The Division knocked everyone on their butt during Ubisoft's E3 2013 press conference. How had Ubisoft managed to keep such a large-scale project secret for so long? In terms of graphical prowess The Division stood amongst The Witcher 3 and only a handful of others. Somehow The Division also managed to capitalize on many of the buzzworthy features headlining the next-generation of consoles -- expansive multiplayer, realtime data display, mobile integration and huge living worlds. That first demo presentation was without a doubt stunning.
However with further consideration I can't help but feel like the entire demo, both during the Ubisoft conference and our show-floor demo , was a bit too smoke and mirrors. The more I thought about what I had watched the more questions I had to ask and the less confidence I held in the game itself. That's not to take anything away from the demo itself, which we can all agree was fantastic. Perhaps it was just a bit too over-produced -- a bit too E3, if you will
We learn in the demo that the world of The Division has come unto graves times. A disease, spread via money on Black Friday, has ended society in the United States as we know it. The player takes on a role as a member of a special force to save what remains -- The Division, naturally.
Starting the demo, the player take on the role of a grizzled soldier in the middle of a city that's obviously gone to hell. Trash is stacked everywhere, broken down cars line the streets, and you almost expect a zombie to leap out from the shadows. Pulling up a menu involved the character looking at a wrist, where a semi-VR scrolling menu lets the player adjust skills or open the map. The map creates another VR experience, where the city is displayed in hologram form on the ground around the player -- straight up city growing out of the street. It's all very immersive and futuristic.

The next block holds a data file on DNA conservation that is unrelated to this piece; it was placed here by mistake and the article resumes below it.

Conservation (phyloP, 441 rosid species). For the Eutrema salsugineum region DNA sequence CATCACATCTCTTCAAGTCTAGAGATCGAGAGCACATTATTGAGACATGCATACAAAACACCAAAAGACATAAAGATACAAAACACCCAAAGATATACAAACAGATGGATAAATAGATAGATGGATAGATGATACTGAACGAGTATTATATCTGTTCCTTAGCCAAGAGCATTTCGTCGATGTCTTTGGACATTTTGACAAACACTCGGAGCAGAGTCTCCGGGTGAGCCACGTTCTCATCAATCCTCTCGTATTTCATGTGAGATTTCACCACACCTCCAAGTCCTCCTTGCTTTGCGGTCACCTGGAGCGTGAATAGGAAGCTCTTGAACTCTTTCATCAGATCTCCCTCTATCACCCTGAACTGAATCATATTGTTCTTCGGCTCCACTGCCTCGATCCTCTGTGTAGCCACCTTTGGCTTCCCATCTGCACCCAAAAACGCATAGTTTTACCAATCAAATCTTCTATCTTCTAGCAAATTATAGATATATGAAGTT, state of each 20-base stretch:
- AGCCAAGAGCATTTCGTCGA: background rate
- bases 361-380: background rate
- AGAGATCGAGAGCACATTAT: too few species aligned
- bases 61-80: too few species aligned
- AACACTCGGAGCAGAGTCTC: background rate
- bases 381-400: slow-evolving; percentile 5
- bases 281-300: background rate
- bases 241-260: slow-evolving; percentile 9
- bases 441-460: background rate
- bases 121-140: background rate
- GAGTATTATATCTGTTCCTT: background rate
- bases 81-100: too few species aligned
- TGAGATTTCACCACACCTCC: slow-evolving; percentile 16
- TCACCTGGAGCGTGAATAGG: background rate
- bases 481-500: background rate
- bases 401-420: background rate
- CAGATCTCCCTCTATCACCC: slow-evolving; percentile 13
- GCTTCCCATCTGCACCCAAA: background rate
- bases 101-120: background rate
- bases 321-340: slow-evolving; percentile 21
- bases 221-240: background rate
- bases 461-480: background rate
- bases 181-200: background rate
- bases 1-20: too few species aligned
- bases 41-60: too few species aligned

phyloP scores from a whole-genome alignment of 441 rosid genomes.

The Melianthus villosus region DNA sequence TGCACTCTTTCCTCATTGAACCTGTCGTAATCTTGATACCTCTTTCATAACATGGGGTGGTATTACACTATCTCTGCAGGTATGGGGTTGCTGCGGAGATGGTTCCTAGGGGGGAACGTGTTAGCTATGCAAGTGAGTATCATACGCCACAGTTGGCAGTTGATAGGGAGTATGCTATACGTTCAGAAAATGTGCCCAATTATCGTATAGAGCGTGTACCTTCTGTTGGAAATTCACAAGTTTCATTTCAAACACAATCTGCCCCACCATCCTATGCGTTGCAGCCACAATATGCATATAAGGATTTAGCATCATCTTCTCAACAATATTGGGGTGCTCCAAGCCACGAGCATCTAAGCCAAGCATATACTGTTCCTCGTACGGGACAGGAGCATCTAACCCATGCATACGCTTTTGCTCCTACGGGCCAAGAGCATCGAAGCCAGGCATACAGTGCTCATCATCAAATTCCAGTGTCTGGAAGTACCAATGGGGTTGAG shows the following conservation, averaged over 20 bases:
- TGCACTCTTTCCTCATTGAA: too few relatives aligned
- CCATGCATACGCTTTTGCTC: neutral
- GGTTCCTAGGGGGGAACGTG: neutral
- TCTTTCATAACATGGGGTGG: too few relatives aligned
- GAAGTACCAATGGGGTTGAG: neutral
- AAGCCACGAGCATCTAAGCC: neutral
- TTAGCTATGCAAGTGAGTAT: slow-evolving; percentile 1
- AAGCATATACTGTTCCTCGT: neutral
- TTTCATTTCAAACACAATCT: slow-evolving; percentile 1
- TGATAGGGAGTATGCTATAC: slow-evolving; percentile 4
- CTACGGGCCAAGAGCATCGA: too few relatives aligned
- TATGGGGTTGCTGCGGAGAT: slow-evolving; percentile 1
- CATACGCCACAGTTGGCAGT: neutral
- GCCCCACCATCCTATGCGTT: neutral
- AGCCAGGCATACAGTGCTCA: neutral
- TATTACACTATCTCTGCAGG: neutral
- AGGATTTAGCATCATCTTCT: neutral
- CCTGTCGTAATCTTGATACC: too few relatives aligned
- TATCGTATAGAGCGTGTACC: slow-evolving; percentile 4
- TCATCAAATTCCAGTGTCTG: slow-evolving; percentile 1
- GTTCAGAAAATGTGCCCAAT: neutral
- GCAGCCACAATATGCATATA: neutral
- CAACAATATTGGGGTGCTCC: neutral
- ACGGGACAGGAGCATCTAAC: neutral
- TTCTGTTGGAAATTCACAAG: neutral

On the map the player is able to see that a police station is under some form of attack, basically an opt-in mission of sorts. However, it's unclear if at this point the game is open-world or we've pre-selected the mission we're on before loading in, that is, just how instanced and customized the experience is. As we progress down the street two players join us, pointing out a potential side-quest in a tunnel, but decide to continue to the station instead.
At the station a firefight begins. Several very impressive features are shown off here, including an x-ray vision to see enemies, the ability to swap skills in real-time, and about a billion really cool graphics and animation touches. For instance, bullet holes actually appear to break glass as opposed to pasting a texture over the top of a window, the character closed an open police door nonchalantly as it passed by, shooting out a tired on a cop car deflated it, and shooting a wooden sign allowed dynamic lighting to shine through.
With a combination of MMO level tactical coordination the group "pulled" the enemies out of the police station and DPSed them down. Heals were used, rolling targeted grenades were used, and the co-op team proved victorious! It was a straight up dungeon battle if I've ever seen one. The team entered the police station, released some police officers who had been caged in their own cells, dynamically scanned some maps on the wall and other evidence spread around the department, and claimed their look from the armory in the back.
Interestingly, the loot can potentially be lost if the team dies before "extraction". As such, they light a flare for extraction and a 90-second PvP battle begins. Again, it's not clear if this is just the natural structure of an instanced mission, if it's possible to go back and do the side-quest they didn't do earlier, or how players are paired up for PvP in the first place What happens to the loot if they die? Is it gone or does the enemy lose it?
I'll admit, most of my questions are simple and readily answered by a developer I'm sure. Point is the impression I got from The Division demo is that if they took one misstep, if they tried to go towards an ajar car door from the wrong direction, if they looked at the map in an enclosed space instead of an open area, then things would either look bad or straight up just break. It was 100% scripted step to step to step and that worries me.
I want to trust that The Division is a game exactly like what was presented in their demo, as opposed to a very expensive 7 minutes of gameplay designed specifically to excite the E3 audience. Unfortunately, we know that this isn't always the case due to our experiences with E3 in the past. Consider me positive but skeptical until we see more of The Division in the future.